• This week we see a fair amount of Ethan and Blackwell. Dawn (Natasha Henstridge) pops by to ruminate about red dresses at funerals and casually mention getting her powers back to Blackwell…within thirty seconds of seeing him for the first time in over a decade. Well, I guess there is one character who is consistent. Still no sign of Jane, Cassie’s grandma, and Charles is also absent, though both get a quick shout-out.
  • “Cassie awesome power display of the week” award = Taking out Ethan after his attempt on Blackwell’s life. It’s pretty awesome, especially when the bleacher sends Ethan catapulting through the air like he stepped on a landmine.
  • What should we make of large toothed, dapper Aussie, Grant (Tim Philips)? My spidey sense immediately went off because every. single. time. we meet a stranger they’re a witch hunter, working for the witch hunters, or a demon that tries to kill the circle. Grant’s subsequent “romance-only” scenes with Diana are pleasant (the nice girl may get some!), but also feel strangely pointless. If he’s only human, I don’t really care. If he’s a villain, that’s predictable. This mostly feels like a no-win situation.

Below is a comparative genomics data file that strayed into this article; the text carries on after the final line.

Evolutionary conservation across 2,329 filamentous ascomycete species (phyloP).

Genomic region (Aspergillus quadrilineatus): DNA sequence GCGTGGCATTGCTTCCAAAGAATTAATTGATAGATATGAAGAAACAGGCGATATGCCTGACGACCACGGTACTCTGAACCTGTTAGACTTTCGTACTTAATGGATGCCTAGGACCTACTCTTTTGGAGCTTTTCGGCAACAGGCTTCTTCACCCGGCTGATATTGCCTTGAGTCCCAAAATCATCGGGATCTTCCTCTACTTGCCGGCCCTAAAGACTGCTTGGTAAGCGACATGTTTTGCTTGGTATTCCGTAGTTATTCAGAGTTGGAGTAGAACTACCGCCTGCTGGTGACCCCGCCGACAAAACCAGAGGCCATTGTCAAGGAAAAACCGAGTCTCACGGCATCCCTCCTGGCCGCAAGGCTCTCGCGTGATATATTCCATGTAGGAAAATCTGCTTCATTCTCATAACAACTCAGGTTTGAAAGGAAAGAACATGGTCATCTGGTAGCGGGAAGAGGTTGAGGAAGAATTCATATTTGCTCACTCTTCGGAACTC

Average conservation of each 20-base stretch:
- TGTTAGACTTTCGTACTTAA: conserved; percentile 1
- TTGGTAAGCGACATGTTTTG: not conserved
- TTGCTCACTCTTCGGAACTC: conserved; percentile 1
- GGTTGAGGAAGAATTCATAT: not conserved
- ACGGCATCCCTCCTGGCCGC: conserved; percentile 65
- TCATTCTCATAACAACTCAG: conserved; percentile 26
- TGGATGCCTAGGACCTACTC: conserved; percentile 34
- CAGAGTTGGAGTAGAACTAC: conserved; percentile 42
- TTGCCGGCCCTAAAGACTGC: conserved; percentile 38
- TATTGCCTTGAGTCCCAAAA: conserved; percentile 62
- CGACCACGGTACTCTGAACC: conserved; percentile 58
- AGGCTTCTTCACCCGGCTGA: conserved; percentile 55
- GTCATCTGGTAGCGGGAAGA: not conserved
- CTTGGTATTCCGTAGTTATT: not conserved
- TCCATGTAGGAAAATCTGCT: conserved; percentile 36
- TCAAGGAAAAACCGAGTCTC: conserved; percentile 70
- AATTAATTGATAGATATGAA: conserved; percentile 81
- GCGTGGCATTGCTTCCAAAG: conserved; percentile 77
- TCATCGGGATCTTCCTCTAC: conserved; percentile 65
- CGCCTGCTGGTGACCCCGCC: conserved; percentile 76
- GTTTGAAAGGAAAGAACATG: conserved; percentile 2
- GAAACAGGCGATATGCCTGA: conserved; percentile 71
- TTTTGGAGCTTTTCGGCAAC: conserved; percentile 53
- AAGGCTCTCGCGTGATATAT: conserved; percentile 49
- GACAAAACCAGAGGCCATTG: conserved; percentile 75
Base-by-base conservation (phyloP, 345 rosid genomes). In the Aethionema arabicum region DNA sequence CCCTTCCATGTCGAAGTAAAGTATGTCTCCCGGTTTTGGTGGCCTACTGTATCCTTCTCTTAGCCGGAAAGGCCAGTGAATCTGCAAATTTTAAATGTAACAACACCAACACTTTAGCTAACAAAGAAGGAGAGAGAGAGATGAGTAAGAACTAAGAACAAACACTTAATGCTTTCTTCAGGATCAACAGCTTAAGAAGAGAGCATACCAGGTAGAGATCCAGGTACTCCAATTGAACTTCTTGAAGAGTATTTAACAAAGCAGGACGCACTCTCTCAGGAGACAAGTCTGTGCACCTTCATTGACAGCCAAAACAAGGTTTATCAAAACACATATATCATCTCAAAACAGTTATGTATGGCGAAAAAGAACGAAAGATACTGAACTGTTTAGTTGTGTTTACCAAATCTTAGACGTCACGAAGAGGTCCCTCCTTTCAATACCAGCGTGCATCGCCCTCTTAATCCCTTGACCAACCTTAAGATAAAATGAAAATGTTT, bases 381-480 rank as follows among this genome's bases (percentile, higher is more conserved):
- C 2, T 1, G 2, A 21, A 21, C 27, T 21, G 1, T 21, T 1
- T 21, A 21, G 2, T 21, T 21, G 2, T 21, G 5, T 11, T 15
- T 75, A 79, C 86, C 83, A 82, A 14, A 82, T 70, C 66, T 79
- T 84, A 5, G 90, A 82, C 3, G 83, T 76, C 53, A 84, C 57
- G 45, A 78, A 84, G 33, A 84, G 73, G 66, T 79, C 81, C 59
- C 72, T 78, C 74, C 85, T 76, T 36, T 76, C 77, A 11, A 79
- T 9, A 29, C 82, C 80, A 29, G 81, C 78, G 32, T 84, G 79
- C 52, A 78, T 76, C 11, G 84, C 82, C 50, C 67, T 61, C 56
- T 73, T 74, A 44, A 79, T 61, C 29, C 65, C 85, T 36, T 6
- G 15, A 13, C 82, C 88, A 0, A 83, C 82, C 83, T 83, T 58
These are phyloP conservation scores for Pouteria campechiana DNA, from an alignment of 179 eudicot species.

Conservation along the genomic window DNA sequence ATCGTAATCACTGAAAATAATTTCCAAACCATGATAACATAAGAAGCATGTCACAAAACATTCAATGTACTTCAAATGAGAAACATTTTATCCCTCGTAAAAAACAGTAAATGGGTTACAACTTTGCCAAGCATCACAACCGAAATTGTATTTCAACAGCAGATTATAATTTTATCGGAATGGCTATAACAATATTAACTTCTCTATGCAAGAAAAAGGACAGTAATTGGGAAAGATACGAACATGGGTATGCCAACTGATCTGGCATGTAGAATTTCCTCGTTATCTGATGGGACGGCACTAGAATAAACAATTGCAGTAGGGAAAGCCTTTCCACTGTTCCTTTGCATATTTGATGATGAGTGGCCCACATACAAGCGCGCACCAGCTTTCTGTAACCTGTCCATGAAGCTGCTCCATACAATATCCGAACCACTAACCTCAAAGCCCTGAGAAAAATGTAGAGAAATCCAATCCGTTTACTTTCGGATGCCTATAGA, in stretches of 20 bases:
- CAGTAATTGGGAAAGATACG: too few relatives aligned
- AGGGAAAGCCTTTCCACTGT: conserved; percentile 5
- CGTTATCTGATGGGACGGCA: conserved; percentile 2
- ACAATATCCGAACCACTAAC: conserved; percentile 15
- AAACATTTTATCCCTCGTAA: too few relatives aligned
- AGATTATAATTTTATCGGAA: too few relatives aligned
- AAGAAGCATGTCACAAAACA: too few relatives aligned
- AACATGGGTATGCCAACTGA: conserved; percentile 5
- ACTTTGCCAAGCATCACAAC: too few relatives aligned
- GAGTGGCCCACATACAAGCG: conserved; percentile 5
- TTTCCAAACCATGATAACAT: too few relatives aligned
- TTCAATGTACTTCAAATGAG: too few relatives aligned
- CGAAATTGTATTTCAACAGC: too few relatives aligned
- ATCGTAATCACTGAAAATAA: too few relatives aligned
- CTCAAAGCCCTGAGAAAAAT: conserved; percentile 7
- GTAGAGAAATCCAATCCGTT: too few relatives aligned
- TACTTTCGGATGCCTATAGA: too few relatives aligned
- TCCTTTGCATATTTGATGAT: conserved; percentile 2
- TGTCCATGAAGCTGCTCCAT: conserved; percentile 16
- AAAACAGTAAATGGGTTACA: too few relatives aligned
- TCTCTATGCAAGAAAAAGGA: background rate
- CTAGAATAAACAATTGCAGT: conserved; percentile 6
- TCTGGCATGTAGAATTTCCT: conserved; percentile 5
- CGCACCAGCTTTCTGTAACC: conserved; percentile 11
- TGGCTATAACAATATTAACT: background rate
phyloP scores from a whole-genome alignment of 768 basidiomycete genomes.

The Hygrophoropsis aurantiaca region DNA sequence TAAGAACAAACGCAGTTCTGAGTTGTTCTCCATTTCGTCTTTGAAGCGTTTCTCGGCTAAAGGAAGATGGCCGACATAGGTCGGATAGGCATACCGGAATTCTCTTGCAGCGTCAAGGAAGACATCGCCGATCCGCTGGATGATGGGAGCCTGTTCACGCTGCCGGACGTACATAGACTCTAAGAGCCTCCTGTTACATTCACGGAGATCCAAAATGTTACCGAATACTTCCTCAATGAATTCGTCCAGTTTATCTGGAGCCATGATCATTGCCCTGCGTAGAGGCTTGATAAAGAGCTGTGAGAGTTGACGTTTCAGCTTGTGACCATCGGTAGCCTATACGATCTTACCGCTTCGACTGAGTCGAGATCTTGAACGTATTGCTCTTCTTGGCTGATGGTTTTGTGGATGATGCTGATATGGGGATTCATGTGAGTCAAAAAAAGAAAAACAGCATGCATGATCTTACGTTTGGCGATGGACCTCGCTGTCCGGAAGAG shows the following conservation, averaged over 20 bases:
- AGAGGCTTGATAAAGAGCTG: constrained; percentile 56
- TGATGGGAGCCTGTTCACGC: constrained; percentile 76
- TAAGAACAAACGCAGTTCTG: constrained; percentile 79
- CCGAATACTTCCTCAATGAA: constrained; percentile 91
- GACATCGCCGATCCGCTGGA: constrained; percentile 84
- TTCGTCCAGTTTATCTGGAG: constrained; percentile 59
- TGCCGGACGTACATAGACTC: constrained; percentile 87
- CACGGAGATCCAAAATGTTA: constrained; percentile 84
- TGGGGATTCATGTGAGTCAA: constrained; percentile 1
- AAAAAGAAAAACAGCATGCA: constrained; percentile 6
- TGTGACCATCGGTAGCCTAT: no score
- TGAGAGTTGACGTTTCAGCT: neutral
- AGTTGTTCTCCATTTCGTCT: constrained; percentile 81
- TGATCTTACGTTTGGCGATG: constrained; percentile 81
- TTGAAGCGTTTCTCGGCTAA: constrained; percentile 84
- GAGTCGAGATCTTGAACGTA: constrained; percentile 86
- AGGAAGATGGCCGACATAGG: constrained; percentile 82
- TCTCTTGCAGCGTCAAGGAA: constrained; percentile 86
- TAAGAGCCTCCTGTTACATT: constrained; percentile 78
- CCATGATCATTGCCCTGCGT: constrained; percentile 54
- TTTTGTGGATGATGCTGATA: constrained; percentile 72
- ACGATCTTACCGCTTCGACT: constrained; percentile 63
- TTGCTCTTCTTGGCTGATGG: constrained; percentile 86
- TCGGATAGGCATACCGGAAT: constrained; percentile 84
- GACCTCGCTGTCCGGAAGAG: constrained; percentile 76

• Finally, how is it that suddenly the sanest, most rational person on the show is freaking Melissa (Sarah Parker Kennedy)?! If there was ever  a sign of the apocalypse, then surely this must be it! Someone hold me!

So that’s ‘Lucky.’ Do you find the show’s inconsistency aggravating, or are you comfortable with the pacing and the characters? Do you give a fig about either Grant or Eva? Are you happy that Blackwell is sticking around, even if he is asking our protagonist to stop practicing magic (aka a sort of foundational element of the show)? Let me know below!

About cinephilactic

cinephilactic is a university contract instructor in Film Studies. He is an avid TV watcher, particularly science-fiction, fantasy and drama series. His favourite shows currently airing on TV include The Good Wife, Breaking Bad, Justified, Hannibal, Game Of Thrones and a smattering of shows on The CW. He has a tendency to "hate-watch" particular shows and likes to think that his sarcastic voice comes through in his reviews, though sometimes he's just being bitchy